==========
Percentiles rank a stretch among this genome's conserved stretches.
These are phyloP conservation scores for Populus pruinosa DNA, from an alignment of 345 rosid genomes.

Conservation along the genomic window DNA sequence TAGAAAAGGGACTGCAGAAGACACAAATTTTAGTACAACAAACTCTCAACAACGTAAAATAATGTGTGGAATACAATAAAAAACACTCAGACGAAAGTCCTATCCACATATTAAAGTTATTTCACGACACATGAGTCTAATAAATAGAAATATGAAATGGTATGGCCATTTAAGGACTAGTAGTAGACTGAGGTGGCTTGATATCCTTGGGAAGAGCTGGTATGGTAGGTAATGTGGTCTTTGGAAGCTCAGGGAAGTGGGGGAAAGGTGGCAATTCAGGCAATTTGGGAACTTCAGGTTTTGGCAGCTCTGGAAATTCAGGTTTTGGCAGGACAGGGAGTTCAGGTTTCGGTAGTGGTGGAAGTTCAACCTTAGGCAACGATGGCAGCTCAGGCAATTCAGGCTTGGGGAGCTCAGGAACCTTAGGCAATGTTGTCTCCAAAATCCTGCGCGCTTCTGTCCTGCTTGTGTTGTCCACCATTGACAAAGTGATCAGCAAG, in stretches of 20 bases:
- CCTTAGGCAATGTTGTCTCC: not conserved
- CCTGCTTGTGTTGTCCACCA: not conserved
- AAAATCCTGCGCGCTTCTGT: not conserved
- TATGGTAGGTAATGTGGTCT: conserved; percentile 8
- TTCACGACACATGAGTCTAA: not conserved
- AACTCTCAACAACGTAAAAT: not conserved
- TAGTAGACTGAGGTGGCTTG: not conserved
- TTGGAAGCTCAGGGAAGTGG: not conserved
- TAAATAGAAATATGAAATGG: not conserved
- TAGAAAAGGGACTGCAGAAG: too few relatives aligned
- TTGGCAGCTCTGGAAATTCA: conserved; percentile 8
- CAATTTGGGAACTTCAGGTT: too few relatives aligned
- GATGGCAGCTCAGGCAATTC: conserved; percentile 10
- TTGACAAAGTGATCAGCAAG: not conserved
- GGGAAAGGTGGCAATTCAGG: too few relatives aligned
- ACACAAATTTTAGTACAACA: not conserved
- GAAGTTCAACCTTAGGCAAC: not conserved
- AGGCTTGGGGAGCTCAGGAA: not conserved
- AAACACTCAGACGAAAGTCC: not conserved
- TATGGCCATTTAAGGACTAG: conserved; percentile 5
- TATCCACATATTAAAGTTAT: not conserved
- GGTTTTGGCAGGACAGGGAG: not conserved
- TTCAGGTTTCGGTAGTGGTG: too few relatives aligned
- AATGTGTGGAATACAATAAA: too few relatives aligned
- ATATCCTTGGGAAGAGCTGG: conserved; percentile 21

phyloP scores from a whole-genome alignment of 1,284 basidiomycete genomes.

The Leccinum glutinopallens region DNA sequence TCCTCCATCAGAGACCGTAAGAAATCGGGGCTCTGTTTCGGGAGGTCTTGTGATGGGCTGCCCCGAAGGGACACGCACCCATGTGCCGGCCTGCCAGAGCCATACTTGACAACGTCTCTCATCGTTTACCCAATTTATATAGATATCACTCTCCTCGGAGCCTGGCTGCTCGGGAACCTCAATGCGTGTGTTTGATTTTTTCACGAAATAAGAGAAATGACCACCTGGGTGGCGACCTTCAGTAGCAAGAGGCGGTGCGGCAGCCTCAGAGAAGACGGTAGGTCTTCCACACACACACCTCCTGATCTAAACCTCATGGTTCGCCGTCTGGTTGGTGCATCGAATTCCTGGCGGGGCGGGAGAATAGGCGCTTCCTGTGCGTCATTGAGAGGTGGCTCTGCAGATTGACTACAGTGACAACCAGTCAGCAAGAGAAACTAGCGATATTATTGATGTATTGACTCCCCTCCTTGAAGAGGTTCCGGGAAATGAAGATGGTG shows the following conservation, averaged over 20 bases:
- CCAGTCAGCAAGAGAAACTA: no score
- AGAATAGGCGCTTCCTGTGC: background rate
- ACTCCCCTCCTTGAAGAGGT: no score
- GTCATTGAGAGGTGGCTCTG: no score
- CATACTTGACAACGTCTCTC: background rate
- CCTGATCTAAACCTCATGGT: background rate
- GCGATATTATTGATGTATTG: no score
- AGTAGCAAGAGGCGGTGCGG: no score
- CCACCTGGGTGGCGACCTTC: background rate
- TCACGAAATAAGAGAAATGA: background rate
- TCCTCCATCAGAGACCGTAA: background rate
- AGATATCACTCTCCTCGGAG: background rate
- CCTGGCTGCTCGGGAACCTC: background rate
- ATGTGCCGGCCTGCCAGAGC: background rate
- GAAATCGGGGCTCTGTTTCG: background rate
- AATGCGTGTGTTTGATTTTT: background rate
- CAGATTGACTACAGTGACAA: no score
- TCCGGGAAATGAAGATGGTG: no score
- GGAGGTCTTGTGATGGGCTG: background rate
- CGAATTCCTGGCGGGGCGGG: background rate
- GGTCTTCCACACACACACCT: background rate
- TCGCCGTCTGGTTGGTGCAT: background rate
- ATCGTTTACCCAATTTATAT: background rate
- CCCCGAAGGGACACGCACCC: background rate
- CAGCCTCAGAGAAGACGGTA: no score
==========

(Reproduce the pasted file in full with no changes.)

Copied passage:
Percentiles rank a stretch among this genome's conserved stretches.
These are phyloP conservation scores for Populus pruinosa DNA, from an alignment of 345 rosid genomes.

Conservation along the genomic window DNA sequence TAGAAAAGGGACTGCAGAAGACACAAATTTTAGTACAACAAACTCTCAACAACGTAAAATAATGTGTGGAATACAATAAAAAACACTCAGACGAAAGTCCTATCCACATATTAAAGTTATTTCACGACACATGAGTCTAATAAATAGAAATATGAAATGGTATGGCCATTTAAGGACTAGTAGTAGACTGAGGTGGCTTGATATCCTTGGGAAGAGCTGGTATGGTAGGTAATGTGGTCTTTGGAAGCTCAGGGAAGTGGGGGAAAGGTGGCAATTCAGGCAATTTGGGAACTTCAGGTTTTGGCAGCTCTGGAAATTCAGGTTTTGGCAGGACAGGGAGTTCAGGTTTCGGTAGTGGTGGAAGTTCAACCTTAGGCAACGATGGCAGCTCAGGCAATTCAGGCTTGGGGAGCTCAGGAACCTTAGGCAATGTTGTCTCCAAAATCCTGCGCGCTTCTGTCCTGCTTGTGTTGTCCACCATTGACAAAGTGATCAGCAAG, in stretches of 20 bases:
- CCTTAGGCAATGTTGTCTCC: not conserved
- CCTGCTTGTGTTGTCCACCA: not conserved
- AAAATCCTGCGCGCTTCTGT: not conserved
- TATGGTAGGTAATGTGGTCT: conserved; percentile 8
- TTCACGACACATGAGTCTAA: not conserved
- AACTCTCAACAACGTAAAAT: not conserved
- TAGTAGACTGAGGTGGCTTG: not conserved
- TTGGAAGCTCAGGGAAGTGG: not conserved
- TAAATAGAAATATGAAATGG: not conserved
- TAGAAAAGGGACTGCAGAAG: too few relatives aligned
- TTGGCAGCTCTGGAAATTCA: conserved; percentile 8
- CAATTTGGGAACTTCAGGTT: too few relatives aligned
- GATGGCAGCTCAGGCAATTC: conserved; percentile 10
- TTGACAAAGTGATCAGCAAG: not conserved
- GGGAAAGGTGGCAATTCAGG: too few relatives aligned
- ACACAAATTTTAGTACAACA: not conserved
- GAAGTTCAACCTTAGGCAAC: not conserved
- AGGCTTGGGGAGCTCAGGAA: not conserved
- AAACACTCAGACGAAAGTCC: not conserved
- TATGGCCATTTAAGGACTAG: conserved; percentile 5
- TATCCACATATTAAAGTTAT: not conserved
- GGTTTTGGCAGGACAGGGAG: not conserved
- TTCAGGTTTCGGTAGTGGTG: too few relatives aligned
- AATGTGTGGAATACAATAAA: too few relatives aligned
- ATATCCTTGGGAAGAGCTGG: conserved; percentile 21

phyloP scores from a whole-genome alignment of 1,284 basidiomycete genomes.

The Leccinum glutinopallens region DNA sequence TCCTCCATCAGAGACCGTAAGAAATCGGGGCTCTGTTTCGGGAGGTCTTGTGATGGGCTGCCCCGAAGGGACACGCACCCATGTGCCGGCCTGCCAGAGCCATACTTGACAACGTCTCTCATCGTTTACCCAATTTATATAGATATCACTCTCCTCGGAGCCTGGCTGCTCGGGAACCTCAATGCGTGTGTTTGATTTTTTCACGAAATAAGAGAAATGACCACCTGGGTGGCGACCTTCAGTAGCAAGAGGCGGTGCGGCAGCCTCAGAGAAGACGGTAGGTCTTCCACACACACACCTCCTGATCTAAACCTCATGGTTCGCCGTCTGGTTGGTGCATCGAATTCCTGGCGGGGCGGGAGAATAGGCGCTTCCTGTGCGTCATTGAGAGGTGGCTCTGCAGATTGACTACAGTGACAACCAGTCAGCAAGAGAAACTAGCGATATTATTGATGTATTGACTCCCCTCCTTGAAGAGGTTCCGGGAAATGAAGATGGTG shows the following conservation, averaged over 20 bases:
- CCAGTCAGCAAGAGAAACTA: no score
- AGAATAGGCGCTTCCTGTGC: background rate
- ACTCCCCTCCTTGAAGAGGT: no score
- GTCATTGAGAGGTGGCTCTG: no score
- CATACTTGACAACGTCTCTC: background rate
- CCTGATCTAAACCTCATGGT: background rate
- GCGATATTATTGATGTATTG: no score
- AGTAGCAAGAGGCGGTGCGG: no score
- CCACCTGGGTGGCGACCTTC: background rate
- TCACGAAATAAGAGAAATGA: background rate
- TCCTCCATCAGAGACCGTAA: background rate
- AGATATCACTCTCCTCGGAG: background rate
- CCTGGCTGCTCGGGAACCTC: background rate
- ATGTGCCGGCCTGCCAGAGC: background rate
- GAAATCGGGGCTCTGTTTCG: background rate
- AATGCGTGTGTTTGATTTTT: background rate
- CAGATTGACTACAGTGACAA: no score
- TCCGGGAAATGAAGATGGTG: no score
- GGAGGTCTTGTGATGGGCTG: background rate
- CGAATTCCTGGCGGGGCGGG: background rate
- GGTCTTCCACACACACACCT: background rate
- TCGCCGTCTGGTTGGTGCAT: background rate
- ATCGTTTACCCAATTTATAT: background rate
- CCCCGAAGGGACACGCACCC: background rate
- CAGCCTCAGAGAAGACGGTA: no score